Dr. Alisha Selzner of Companion Pet Hospital in Fishkill is dedicated to helping people understand how to work with their senior pets. “I always tell people that age is not a disease. Unfortunately, as we age and as our pets age, we start to accumulate more problems that have to be managed in order to maintain a good quality of life. Geriatric dogs can be prone to arthritis, loss of hearing, ocular conditions that lead to loss of vision, kidney failure, heart disease (leaky heart valves, thickened heart muscle, weakened heart muscle), thyroid conditions, cancerous processes, and other issues as well.”
One such condition that can be common in older dogs is Geriatric Dog Vestibular Disease or Idiopathic Vestibular disease. What exactly does this mean? Dr. Selzner explains, “In general, vestibular disease is similar to vertigo in people. A dog’s balance and sense of orientation in space can be altered. Patients with vestibular disease often have a head tilt, nystagmus (abnormal horizontal eye movements), and may vomit or decline to eat due to nausea associated with dizziness. Vestibular disease can be linked with an inner or middle ear infection, or in rare circumstances can be due to a brain tumor. However, the most common form of vestibular disease in dogs is Idiopathic or Geriatric Dog Vestibular disease, which occurs in senior pets for an unknown reason.”
There is a lot to be said for preventative care rather than waiting for your dog to develop a concern before taking action. Much like how many of our elderly family members require frequent doctor’s visits to keep tabs on any impending health concerns, it is also imperative to have your dog examined by a veterinarian at least annually - twice a year for our senior and geriatric pets. Dr. Selzner advises, “These appointments should consist of a thorough physical exam, a 4Dx test annually (to check for heartworm disease and tick-borne diseases), a fecal exam annually (to test for intestinal parasites), a urinalysis biannually (to evaluate your pet’s kidney and bladder health), a CBC/Chemistry biannually (to evaluate red and white blood cells / liver and kidney function), a T4 biannually (to assess for adequate thyroid function), and potentially a blood pressure in geriatric pets. These preventative care or wellness visits with your veterinarian will help promote early detection of potential problems, maximize your pet’s health, and improve their quality of life.”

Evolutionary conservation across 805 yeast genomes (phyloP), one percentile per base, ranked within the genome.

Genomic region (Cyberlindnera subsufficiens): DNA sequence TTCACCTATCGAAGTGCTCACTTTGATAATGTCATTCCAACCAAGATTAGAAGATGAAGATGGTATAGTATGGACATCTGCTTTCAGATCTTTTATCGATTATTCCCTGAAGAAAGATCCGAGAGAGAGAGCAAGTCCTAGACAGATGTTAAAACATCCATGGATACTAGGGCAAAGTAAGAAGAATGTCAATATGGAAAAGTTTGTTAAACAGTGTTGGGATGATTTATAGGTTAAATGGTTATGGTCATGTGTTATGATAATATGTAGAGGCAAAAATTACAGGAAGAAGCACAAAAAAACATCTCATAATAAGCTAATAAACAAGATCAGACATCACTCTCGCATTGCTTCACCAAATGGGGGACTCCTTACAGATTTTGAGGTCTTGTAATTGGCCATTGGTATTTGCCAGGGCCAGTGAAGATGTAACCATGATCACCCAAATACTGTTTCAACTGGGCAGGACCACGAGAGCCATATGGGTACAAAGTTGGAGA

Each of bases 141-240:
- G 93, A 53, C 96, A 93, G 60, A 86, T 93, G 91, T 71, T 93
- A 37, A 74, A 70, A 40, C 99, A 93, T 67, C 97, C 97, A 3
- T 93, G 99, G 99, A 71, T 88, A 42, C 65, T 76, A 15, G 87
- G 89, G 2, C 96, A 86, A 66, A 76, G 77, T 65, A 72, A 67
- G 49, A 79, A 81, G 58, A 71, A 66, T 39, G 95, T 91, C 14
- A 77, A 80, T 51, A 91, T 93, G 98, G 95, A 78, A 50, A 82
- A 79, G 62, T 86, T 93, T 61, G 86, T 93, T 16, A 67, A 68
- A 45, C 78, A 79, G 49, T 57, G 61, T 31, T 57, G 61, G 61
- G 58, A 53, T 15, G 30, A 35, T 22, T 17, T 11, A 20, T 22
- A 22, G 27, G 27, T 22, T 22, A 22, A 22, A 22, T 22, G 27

What about caring for our canine friends who are losing their hearing or sight, as so often occurs with age? Dr. Selzner advises consulting your veterinarian for a definitive diagnosis and to see if there is anything that can be done to improve their condition and quality of life. Most of the time, these aging concerns are irreversible but, she says, there are some things we can do on our own to be more cognizant of our dogs’ needs and make their lives a little easier…
When a Dog Loses His Hearing
When a Dog Loses His Sight
Sometimes, adjusting to living with a dog whose sight or hearing is declining can be a difficult transition. For extra support, you should contact your veterinarian, a behaviorist, or a trainer to help you make the best of the situation for both you and your dog. There are also numerous books and resources available to help you adjust to living with a blind or deaf pet.
Maria Huntoon, CBCC-KA